(Reuters) - A Thai professor is under investigation after being accused by a colleague of insulting revered King Bhumibol Adulyadej by posing examination questions about the role of the monarchy.
Here are some facts about laws against lese majeste, commonly defined as an offence or a crime committed against the sovereign of a state, in Thailand and elsewhere. THAILAND
Thailand’s lese majeste law is among the toughest in the world and enforced strictly. It sets jail terms of three to 15 years for anyone who “defames, insults or threatens” the King, Queen, heir apparent or regent.
The law has been strengthened over the years by successive military rulers. The prison term was raised to 15 years after 1976 student protests at Thammasat University were crushed.
The most recent conviction was of a Swiss man jailed for 10 years in March for defacing pictures of the King. He was deported swiftly after receiving a royal pardon.
In 1994, a French businessman was arrested for insulting the monarchy during a Thai Airways flight from London with two members of the royal family on board. He was acquitted. Critics say the law stifles debate on the monarchy, even though the King said in 2005 that he was not above criticism.
In July, a court ordered the satirical magazine “El Jueves” off the shelves after it published a cartoon of the heir to the throne having sex. Critics said the ruling violated free speech.
Under Spanish law, insulting the royal family is punishable by two years in prison.
The 1848 Treason Felony Act imposes a life jail term for anyone urging the abolishment of the monarchy in print.
The law remains on the books after a failed court challenge by the Guardian newspaper in 2003, but the age of deference toward British royalty is long past.
The law has not stopped newspapers from airing republican views or blocked Web sites such as www.abolishthemonarchy.co.uk.
And after a string of scandals and divorces, the royals are often mocked by tabloids and satirists, including a new stage play that portrays the ruling Windsor family as sex-mad egomaniacs.
Nevertheless, there are times when the media has gone too far.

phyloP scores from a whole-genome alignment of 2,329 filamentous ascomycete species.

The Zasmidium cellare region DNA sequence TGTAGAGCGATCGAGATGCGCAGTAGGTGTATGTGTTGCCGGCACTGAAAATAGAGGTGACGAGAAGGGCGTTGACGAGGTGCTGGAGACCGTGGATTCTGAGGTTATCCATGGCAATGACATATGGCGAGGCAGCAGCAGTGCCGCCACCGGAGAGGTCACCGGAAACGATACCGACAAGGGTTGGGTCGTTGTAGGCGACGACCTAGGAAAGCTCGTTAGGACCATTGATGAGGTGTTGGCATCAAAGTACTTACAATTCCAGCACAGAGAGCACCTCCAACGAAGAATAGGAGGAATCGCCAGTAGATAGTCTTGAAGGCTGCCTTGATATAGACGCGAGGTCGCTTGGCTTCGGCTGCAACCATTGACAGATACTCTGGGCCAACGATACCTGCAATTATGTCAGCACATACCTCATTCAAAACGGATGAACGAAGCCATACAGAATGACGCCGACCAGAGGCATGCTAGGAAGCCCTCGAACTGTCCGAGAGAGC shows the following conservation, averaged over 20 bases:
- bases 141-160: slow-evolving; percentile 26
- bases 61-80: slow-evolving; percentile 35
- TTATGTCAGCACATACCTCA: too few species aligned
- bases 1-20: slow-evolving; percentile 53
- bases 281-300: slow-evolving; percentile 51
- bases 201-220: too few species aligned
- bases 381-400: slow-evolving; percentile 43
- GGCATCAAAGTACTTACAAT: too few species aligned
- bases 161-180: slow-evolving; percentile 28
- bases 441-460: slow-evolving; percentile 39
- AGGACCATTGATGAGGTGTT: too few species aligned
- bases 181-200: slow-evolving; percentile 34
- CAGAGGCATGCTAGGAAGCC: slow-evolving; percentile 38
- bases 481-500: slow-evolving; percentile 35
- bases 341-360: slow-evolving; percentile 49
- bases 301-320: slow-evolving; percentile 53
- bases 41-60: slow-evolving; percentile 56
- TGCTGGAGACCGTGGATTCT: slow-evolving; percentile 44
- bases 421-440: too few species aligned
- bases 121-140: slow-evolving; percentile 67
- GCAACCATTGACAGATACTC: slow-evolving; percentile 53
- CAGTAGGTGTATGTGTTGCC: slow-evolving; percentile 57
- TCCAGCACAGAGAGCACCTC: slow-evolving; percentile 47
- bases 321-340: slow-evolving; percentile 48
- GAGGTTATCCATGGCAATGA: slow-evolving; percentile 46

Last month, the BBC apologized to Queen Elizabeth for implying in a documentary trailer that she had stormed out of a photo-shoot with U.S. celebrity photographer Annie Leibovitz.
Oil-rich Brunei, one of the last absolute monarchies, has strict laws protecting Sultan Hassanal Bolkiah and his family.
The Sedition Act carries a maximum 3-year jail term for anyone who violates “the rights, status position, discretion, powers, privileges, sovereignty, or prerogatives of the sultan, his spouse, successors, or other members of the royal family”.
Last year, three men were sentenced to one year in prison for sending mobile phone video clips deemed insulting to the royal family.
Lese majeste was repealed after the Second World War by General Douglas MacArthur, who led the post-war occupation. He said the Emperor “is entitled to no more and no less legal protection than that accorded to all other citizens of Japan”.
Tabloids engage in gossip about the imperial family’s stressful and tightly-controlled lives, but too much intrusion can touch a nerve.
In February, a book by an Australian journalist about the plight of Crown Princess Masako was denounced by the government as an insult the royal family.
Plans for a Japanese edition of “Princess Masako - Prisoner of the Chrysanthemum Throne” were scrapped, but recent reports say a new publisher has agreed to print the book in Japan.
** SOURCES: U.S. State Department, The Guardian, Boston Globe, American Heritage Dictionary, Reuters.